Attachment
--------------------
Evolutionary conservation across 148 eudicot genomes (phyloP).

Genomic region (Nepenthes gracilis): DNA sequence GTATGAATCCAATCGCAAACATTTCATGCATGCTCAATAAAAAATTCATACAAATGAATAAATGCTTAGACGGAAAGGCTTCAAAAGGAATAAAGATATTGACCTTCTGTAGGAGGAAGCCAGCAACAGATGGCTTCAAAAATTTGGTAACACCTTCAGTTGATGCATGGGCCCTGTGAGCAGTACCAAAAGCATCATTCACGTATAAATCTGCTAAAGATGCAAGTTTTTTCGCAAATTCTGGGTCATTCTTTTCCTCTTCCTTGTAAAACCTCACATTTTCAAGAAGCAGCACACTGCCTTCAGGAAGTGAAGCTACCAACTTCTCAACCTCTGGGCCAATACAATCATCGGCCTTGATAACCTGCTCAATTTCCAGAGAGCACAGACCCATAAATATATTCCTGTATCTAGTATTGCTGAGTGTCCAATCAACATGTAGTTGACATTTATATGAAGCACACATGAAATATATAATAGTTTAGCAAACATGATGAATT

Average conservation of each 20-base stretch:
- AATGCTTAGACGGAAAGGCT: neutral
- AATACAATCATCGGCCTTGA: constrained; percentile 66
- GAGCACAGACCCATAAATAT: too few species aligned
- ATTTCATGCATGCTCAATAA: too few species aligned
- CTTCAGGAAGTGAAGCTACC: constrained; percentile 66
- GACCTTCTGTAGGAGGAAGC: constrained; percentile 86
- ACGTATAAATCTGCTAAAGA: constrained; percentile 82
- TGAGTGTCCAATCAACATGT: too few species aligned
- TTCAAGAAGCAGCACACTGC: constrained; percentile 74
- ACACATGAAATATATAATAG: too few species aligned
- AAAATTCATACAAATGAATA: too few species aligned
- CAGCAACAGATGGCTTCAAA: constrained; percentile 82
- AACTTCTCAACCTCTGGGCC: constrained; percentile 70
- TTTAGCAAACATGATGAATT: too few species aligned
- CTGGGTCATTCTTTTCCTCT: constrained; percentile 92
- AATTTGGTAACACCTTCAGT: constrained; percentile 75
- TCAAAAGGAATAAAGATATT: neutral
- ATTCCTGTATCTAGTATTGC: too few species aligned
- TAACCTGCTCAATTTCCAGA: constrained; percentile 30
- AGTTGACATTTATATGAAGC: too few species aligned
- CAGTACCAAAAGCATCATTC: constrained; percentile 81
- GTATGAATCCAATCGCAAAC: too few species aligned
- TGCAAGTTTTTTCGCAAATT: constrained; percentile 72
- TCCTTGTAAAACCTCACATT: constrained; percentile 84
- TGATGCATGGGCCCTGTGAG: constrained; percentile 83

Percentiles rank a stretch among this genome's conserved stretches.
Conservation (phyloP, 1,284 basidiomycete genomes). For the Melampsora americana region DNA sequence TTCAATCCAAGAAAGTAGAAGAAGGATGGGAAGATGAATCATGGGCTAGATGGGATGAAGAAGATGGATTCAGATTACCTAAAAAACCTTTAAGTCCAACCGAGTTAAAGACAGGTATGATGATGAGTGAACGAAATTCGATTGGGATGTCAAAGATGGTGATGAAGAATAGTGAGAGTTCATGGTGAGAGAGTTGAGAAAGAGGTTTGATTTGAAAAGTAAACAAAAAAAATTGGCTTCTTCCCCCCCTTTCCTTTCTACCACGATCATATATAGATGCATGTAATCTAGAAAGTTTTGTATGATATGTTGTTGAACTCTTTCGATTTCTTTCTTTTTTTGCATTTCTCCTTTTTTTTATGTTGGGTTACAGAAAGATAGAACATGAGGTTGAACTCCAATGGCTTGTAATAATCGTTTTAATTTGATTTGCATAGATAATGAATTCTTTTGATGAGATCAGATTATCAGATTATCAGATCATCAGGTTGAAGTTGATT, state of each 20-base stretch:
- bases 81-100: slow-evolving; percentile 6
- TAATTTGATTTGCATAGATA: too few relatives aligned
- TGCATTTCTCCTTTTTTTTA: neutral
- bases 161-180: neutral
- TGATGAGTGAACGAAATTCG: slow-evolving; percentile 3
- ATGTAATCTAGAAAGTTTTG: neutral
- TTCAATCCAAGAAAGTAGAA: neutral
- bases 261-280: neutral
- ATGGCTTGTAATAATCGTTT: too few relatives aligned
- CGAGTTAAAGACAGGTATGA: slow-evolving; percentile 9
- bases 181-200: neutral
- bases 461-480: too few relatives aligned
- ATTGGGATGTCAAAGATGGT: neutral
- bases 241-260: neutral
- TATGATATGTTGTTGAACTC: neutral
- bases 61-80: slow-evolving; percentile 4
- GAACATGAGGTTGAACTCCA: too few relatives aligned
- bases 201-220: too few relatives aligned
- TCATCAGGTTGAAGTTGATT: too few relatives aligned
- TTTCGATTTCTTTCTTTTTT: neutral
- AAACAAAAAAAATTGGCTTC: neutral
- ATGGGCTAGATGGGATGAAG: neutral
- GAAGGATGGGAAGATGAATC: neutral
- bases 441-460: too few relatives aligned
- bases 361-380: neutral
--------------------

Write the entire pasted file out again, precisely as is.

Evolutionary conservation across 148 eudicot genomes (phyloP).

Genomic region (Nepenthes gracilis): DNA sequence GTATGAATCCAATCGCAAACATTTCATGCATGCTCAATAAAAAATTCATACAAATGAATAAATGCTTAGACGGAAAGGCTTCAAAAGGAATAAAGATATTGACCTTCTGTAGGAGGAAGCCAGCAACAGATGGCTTCAAAAATTTGGTAACACCTTCAGTTGATGCATGGGCCCTGTGAGCAGTACCAAAAGCATCATTCACGTATAAATCTGCTAAAGATGCAAGTTTTTTCGCAAATTCTGGGTCATTCTTTTCCTCTTCCTTGTAAAACCTCACATTTTCAAGAAGCAGCACACTGCCTTCAGGAAGTGAAGCTACCAACTTCTCAACCTCTGGGCCAATACAATCATCGGCCTTGATAACCTGCTCAATTTCCAGAGAGCACAGACCCATAAATATATTCCTGTATCTAGTATTGCTGAGTGTCCAATCAACATGTAGTTGACATTTATATGAAGCACACATGAAATATATAATAGTTTAGCAAACATGATGAATT

Average conservation of each 20-base stretch:
- AATGCTTAGACGGAAAGGCT: neutral
- AATACAATCATCGGCCTTGA: constrained; percentile 66
- GAGCACAGACCCATAAATAT: too few species aligned
- ATTTCATGCATGCTCAATAA: too few species aligned
- CTTCAGGAAGTGAAGCTACC: constrained; percentile 66
- GACCTTCTGTAGGAGGAAGC: constrained; percentile 86
- ACGTATAAATCTGCTAAAGA: constrained; percentile 82
- TGAGTGTCCAATCAACATGT: too few species aligned
- TTCAAGAAGCAGCACACTGC: constrained; percentile 74
- ACACATGAAATATATAATAG: too few species aligned
- AAAATTCATACAAATGAATA: too few species aligned
- CAGCAACAGATGGCTTCAAA: constrained; percentile 82
- AACTTCTCAACCTCTGGGCC: constrained; percentile 70
- TTTAGCAAACATGATGAATT: too few species aligned
- CTGGGTCATTCTTTTCCTCT: constrained; percentile 92
- AATTTGGTAACACCTTCAGT: constrained; percentile 75
- TCAAAAGGAATAAAGATATT: neutral
- ATTCCTGTATCTAGTATTGC: too few species aligned
- TAACCTGCTCAATTTCCAGA: constrained; percentile 30
- AGTTGACATTTATATGAAGC: too few species aligned
- CAGTACCAAAAGCATCATTC: constrained; percentile 81
- GTATGAATCCAATCGCAAAC: too few species aligned
- TGCAAGTTTTTTCGCAAATT: constrained; percentile 72
- TCCTTGTAAAACCTCACATT: constrained; percentile 84
- TGATGCATGGGCCCTGTGAG: constrained; percentile 83

Percentiles rank a stretch among this genome's conserved stretches.
Conservation (phyloP, 1,284 basidiomycete genomes). For the Melampsora americana region DNA sequence TTCAATCCAAGAAAGTAGAAGAAGGATGGGAAGATGAATCATGGGCTAGATGGGATGAAGAAGATGGATTCAGATTACCTAAAAAACCTTTAAGTCCAACCGAGTTAAAGACAGGTATGATGATGAGTGAACGAAATTCGATTGGGATGTCAAAGATGGTGATGAAGAATAGTGAGAGTTCATGGTGAGAGAGTTGAGAAAGAGGTTTGATTTGAAAAGTAAACAAAAAAAATTGGCTTCTTCCCCCCCTTTCCTTTCTACCACGATCATATATAGATGCATGTAATCTAGAAAGTTTTGTATGATATGTTGTTGAACTCTTTCGATTTCTTTCTTTTTTTGCATTTCTCCTTTTTTTTATGTTGGGTTACAGAAAGATAGAACATGAGGTTGAACTCCAATGGCTTGTAATAATCGTTTTAATTTGATTTGCATAGATAATGAATTCTTTTGATGAGATCAGATTATCAGATTATCAGATCATCAGGTTGAAGTTGATT, state of each 20-base stretch:
- bases 81-100: slow-evolving; percentile 6
- TAATTTGATTTGCATAGATA: too few relatives aligned
- TGCATTTCTCCTTTTTTTTA: neutral
- bases 161-180: neutral
- TGATGAGTGAACGAAATTCG: slow-evolving; percentile 3
- ATGTAATCTAGAAAGTTTTG: neutral
- TTCAATCCAAGAAAGTAGAA: neutral
- bases 261-280: neutral
- ATGGCTTGTAATAATCGTTT: too few relatives aligned
- CGAGTTAAAGACAGGTATGA: slow-evolving; percentile 9
- bases 181-200: neutral
- bases 461-480: too few relatives aligned
- ATTGGGATGTCAAAGATGGT: neutral
- bases 241-260: neutral
- TATGATATGTTGTTGAACTC: neutral
- bases 61-80: slow-evolving; percentile 4
- GAACATGAGGTTGAACTCCA: too few relatives aligned
- bases 201-220: too few relatives aligned
- TCATCAGGTTGAAGTTGATT: too few relatives aligned
- TTTCGATTTCTTTCTTTTTT: neutral
- AAACAAAAAAAATTGGCTTC: neutral
- ATGGGCTAGATGGGATGAAG: neutral
- GAAGGATGGGAAGATGAATC: neutral
- bases 441-460: too few relatives aligned
- bases 361-380: neutral